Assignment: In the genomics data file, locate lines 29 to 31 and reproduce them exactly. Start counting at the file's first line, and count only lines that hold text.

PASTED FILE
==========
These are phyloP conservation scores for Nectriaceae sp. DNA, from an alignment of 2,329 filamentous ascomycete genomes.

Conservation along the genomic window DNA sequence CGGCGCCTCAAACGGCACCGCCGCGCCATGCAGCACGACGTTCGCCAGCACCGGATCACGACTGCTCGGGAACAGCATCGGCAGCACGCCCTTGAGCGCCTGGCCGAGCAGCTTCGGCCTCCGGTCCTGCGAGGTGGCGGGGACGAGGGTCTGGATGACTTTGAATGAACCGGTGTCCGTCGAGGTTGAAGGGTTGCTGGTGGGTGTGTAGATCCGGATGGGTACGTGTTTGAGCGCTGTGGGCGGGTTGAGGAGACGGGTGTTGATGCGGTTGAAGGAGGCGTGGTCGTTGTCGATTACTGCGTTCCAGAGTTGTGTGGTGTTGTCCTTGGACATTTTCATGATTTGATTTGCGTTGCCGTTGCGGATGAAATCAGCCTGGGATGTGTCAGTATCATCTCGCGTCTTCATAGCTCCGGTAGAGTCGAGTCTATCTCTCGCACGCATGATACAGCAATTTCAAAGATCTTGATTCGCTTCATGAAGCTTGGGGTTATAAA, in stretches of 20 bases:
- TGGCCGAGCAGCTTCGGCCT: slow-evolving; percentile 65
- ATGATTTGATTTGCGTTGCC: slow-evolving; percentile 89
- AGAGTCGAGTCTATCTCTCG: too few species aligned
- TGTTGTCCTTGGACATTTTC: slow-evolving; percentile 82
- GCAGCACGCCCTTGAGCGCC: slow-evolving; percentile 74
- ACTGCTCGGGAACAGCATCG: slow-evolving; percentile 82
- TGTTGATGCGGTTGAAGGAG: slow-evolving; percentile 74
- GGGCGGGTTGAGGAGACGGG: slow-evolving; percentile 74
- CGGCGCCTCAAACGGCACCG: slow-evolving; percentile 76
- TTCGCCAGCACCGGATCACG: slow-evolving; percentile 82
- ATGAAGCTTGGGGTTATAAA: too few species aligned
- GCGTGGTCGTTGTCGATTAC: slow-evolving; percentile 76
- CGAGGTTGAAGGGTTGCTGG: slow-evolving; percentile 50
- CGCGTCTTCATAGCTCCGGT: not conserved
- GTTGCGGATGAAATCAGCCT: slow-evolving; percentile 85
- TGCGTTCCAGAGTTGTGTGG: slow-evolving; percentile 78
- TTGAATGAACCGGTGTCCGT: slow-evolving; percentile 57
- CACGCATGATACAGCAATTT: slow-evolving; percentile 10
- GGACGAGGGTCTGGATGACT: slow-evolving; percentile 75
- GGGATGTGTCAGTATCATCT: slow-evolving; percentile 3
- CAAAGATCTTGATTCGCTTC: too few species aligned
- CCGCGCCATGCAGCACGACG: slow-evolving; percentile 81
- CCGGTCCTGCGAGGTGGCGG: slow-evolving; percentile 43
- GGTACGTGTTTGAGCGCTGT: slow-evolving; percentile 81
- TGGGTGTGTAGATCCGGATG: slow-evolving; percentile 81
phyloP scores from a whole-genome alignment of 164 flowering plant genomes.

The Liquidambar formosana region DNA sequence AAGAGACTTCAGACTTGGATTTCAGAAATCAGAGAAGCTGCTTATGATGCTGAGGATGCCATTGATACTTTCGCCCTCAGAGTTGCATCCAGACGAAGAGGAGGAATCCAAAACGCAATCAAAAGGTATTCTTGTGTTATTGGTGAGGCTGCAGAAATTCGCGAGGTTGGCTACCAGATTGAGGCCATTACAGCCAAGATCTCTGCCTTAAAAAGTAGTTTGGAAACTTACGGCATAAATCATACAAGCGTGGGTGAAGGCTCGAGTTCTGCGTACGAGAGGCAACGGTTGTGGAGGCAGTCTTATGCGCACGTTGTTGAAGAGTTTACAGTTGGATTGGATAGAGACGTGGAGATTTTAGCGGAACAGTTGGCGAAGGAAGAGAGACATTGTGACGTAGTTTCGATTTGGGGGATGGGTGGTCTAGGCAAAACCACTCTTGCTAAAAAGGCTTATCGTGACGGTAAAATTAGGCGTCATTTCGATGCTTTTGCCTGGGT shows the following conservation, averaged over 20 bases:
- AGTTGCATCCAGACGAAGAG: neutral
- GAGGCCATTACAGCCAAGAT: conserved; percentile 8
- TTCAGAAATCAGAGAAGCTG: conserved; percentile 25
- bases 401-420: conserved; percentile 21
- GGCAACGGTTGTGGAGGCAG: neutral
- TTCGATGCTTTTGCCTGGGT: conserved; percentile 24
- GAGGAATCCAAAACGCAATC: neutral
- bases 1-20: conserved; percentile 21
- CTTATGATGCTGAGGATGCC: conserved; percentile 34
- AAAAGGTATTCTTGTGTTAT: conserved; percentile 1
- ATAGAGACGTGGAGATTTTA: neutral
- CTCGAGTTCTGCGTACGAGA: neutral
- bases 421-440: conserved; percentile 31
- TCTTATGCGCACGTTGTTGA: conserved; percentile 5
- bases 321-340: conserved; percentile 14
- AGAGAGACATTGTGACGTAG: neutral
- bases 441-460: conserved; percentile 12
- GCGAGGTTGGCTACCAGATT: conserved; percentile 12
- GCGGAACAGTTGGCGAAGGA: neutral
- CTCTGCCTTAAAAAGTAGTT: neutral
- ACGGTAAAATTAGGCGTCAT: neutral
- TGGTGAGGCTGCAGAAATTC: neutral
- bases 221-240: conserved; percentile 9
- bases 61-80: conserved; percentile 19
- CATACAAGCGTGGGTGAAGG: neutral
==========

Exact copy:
The Liquidambar formosana region DNA sequence AAGAGACTTCAGACTTGGATTTCAGAAATCAGAGAAGCTGCTTATGATGCTGAGGATGCCATTGATACTTTCGCCCTCAGAGTTGCATCCAGACGAAGAGGAGGAATCCAAAACGCAATCAAAAGGTATTCTTGTGTTATTGGTGAGGCTGCAGAAATTCGCGAGGTTGGCTACCAGATTGAGGCCATTACAGCCAAGATCTCTGCCTTAAAAAGTAGTTTGGAAACTTACGGCATAAATCATACAAGCGTGGGTGAAGGCTCGAGTTCTGCGTACGAGAGGCAACGGTTGTGGAGGCAGTCTTATGCGCACGTTGTTGAAGAGTTTACAGTTGGATTGGATAGAGACGTGGAGATTTTAGCGGAACAGTTGGCGAAGGAAGAGAGACATTGTGACGTAGTTTCGATTTGGGGGATGGGTGGTCTAGGCAAAACCACTCTTGCTAAAAAGGCTTATCGTGACGGTAAAATTAGGCGTCATTTCGATGCTTTTGCCTGGGT shows the following conservation, averaged over 20 bases:
- AGTTGCATCCAGACGAAGAG: neutral
- GAGGCCATTACAGCCAAGAT: conserved; percentile 8